New Hampshire's largest home heating oil company has filed for bankruptcy, leaving tens of thousands of customers wondering what happens next.
There are about 2,000 customers who have already paid for this winter's home heating oil and now the New Hampshire Attorney general is getting involved to make sure families aren't left in the cold.
Attorneys for Fred Fuller Oil and Propane say the company isn't broke, and that it filed bankruptcy to try and protect its 30,000 customers across the state.
"We are working very quickly to move this case along as quickly as possible," Fuller's Chief Restructuring Officer Jeff Varsalone said.
This comes just a couple months after a major supplier, Sprague Energy, sued Fuller for $4.7 million in unpaid bills.
"They were seeking an order that would let them take rolling stock, which means the fuel trucks, making it difficult, impossible to continue to service customers," Fuller's proposed counsel Bill Gannon said.
Gannon tells NECN that Fuller's problems started in January, when a phone system failure caused delivery delays for thousands of customers through the coldest months of the year.
"My automatic delivery didn't happen as it did for years," Windham resident Al Letizio said.
For a full month, Letizio was forced to prime his own tank and fill it with cans of oil in order to keep his family warm. He says plenty of his neighbors did the same.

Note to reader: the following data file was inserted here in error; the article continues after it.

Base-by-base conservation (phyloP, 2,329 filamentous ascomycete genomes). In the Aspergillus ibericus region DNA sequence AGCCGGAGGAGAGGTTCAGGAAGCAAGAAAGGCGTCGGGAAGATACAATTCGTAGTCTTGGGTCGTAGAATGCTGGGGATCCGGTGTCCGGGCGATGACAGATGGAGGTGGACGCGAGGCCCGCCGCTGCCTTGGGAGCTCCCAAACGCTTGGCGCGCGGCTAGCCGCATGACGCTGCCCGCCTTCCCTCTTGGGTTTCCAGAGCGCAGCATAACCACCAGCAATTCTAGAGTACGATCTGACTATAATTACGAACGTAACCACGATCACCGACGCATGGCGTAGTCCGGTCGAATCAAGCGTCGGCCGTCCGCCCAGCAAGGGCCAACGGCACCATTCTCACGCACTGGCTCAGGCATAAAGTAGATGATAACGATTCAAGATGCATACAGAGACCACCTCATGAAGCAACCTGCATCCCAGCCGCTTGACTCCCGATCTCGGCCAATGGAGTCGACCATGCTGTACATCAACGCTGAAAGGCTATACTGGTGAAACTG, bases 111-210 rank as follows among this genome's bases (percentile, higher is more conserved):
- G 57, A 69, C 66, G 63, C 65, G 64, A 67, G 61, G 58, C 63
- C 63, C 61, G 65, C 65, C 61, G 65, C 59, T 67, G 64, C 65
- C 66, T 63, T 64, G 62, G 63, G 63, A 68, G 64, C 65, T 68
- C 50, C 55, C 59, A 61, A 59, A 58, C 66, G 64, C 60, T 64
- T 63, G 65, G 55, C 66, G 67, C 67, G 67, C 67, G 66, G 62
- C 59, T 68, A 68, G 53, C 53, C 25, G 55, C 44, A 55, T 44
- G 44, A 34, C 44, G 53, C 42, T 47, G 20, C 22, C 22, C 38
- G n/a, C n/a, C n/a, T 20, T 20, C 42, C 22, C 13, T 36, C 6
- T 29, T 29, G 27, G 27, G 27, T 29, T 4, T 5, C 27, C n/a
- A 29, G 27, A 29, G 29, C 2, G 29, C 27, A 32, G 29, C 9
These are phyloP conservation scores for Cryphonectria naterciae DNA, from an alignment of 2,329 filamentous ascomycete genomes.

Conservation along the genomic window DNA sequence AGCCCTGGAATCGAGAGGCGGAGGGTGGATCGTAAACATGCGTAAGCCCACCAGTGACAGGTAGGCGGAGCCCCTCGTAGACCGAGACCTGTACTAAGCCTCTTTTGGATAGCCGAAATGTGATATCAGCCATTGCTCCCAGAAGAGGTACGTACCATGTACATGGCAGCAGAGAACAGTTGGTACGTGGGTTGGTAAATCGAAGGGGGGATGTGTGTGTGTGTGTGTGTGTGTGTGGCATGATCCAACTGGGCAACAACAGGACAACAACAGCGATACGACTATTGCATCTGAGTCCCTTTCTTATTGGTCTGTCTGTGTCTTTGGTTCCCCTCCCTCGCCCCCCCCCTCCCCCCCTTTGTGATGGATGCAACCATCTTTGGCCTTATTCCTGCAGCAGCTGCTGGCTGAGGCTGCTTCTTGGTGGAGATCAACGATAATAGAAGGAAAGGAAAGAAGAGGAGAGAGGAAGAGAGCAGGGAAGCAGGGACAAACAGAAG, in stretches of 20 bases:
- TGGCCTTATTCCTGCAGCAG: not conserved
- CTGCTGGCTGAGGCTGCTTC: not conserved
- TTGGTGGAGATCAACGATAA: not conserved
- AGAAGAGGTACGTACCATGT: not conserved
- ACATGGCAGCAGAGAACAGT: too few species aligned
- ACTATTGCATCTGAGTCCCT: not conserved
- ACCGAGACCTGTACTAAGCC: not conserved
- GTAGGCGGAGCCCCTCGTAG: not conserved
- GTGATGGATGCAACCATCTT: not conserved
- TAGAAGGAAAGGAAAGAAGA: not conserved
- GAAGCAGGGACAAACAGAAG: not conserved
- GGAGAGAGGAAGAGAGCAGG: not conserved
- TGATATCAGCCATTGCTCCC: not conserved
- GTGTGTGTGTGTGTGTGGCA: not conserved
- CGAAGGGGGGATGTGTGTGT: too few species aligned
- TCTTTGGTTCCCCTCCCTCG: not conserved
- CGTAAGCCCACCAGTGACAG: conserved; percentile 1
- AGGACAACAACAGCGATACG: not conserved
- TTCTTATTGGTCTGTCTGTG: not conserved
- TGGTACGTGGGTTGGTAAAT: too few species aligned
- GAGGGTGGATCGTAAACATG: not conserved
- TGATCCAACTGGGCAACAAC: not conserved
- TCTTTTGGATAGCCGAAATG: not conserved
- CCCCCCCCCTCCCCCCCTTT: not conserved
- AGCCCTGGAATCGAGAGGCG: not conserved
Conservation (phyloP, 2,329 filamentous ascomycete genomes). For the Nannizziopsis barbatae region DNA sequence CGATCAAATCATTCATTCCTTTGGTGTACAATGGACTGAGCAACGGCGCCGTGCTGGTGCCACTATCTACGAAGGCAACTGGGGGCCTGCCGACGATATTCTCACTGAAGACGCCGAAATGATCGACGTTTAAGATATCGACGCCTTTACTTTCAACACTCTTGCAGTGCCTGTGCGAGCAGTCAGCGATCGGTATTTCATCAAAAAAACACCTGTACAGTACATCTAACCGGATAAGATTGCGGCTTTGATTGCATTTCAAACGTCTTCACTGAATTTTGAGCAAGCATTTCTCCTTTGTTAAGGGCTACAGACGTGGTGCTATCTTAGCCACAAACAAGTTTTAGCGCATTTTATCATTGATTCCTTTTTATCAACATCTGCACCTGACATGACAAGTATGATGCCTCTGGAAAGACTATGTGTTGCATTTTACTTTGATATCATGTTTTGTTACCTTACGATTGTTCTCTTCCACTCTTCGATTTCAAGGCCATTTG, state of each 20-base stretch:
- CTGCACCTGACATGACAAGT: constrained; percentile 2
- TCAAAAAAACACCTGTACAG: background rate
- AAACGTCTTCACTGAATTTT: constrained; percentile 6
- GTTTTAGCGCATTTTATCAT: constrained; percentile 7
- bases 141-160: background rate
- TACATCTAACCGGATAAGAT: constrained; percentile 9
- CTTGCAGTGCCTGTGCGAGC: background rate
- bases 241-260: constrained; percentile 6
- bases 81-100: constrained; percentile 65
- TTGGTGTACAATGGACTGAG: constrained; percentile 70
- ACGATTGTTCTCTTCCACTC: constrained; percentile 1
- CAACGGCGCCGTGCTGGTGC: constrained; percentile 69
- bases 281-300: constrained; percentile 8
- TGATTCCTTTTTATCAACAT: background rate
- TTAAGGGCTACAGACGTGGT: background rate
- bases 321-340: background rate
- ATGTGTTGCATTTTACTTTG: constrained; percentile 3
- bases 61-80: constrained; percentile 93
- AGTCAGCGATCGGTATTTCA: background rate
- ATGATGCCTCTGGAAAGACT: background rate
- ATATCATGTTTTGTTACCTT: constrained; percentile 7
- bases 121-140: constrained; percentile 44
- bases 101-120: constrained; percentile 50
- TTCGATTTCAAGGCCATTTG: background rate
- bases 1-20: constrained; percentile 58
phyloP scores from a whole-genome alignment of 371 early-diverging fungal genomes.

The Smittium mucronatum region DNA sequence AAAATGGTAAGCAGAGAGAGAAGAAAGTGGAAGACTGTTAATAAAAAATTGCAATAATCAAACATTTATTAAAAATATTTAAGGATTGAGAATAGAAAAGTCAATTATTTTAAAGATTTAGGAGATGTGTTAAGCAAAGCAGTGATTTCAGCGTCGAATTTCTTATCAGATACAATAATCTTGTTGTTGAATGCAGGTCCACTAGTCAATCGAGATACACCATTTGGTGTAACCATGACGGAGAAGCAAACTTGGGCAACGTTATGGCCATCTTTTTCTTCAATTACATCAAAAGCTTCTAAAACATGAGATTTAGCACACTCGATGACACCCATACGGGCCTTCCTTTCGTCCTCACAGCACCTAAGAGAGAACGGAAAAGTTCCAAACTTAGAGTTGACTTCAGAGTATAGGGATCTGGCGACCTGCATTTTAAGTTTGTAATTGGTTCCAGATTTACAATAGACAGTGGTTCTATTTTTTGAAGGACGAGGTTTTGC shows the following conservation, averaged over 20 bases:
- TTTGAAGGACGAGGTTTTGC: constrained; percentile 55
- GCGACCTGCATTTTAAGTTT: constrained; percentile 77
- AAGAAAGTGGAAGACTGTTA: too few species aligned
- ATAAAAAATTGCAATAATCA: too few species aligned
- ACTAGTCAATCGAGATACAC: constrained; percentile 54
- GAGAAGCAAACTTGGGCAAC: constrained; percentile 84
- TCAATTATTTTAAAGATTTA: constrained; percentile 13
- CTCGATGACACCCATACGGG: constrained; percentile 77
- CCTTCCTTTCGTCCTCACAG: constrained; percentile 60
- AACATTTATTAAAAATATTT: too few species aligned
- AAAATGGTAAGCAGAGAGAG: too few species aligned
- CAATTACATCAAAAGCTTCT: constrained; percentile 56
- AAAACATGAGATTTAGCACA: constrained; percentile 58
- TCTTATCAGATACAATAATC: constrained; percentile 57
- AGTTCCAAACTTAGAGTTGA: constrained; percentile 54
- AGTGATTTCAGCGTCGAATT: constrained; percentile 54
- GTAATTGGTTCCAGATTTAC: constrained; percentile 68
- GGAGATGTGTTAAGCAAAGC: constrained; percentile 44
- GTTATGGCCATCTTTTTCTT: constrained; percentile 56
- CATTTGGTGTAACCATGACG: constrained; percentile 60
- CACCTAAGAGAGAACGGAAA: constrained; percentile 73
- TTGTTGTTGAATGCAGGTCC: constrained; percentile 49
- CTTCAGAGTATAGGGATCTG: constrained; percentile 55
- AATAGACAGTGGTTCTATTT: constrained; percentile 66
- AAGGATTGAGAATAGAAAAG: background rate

"It's a really sad situation," he said.
New Hampshire Attorney General Joseph Foster has been involved in this case since the beginning and now expects that Fuller Oil will be sold. His office is working on behalf of the company's two thousand pre-pay customers.
"We are going to do everything we can in our power to make sure consumer rights are honored by Mr. Fuller, the company, and ultimately, the buyer," Foster said.
Letizio isn't taking the chance. After 10 years of relying on Fuller Oil, he took his business elsewhere.
"It was clear they were never going to get any more of my money," he said.
But the town selectman is worried for families who gave Fuller another chance.
"Whether they be elderly people, people living alone, or people in trouble, those are the folks who will be affected...that's my first concern," he said.
Foster says there are already interested buyers and that a sale could happen within a couple months. There is no telling what that could mean for the 100 Fuller employees just before the holidays.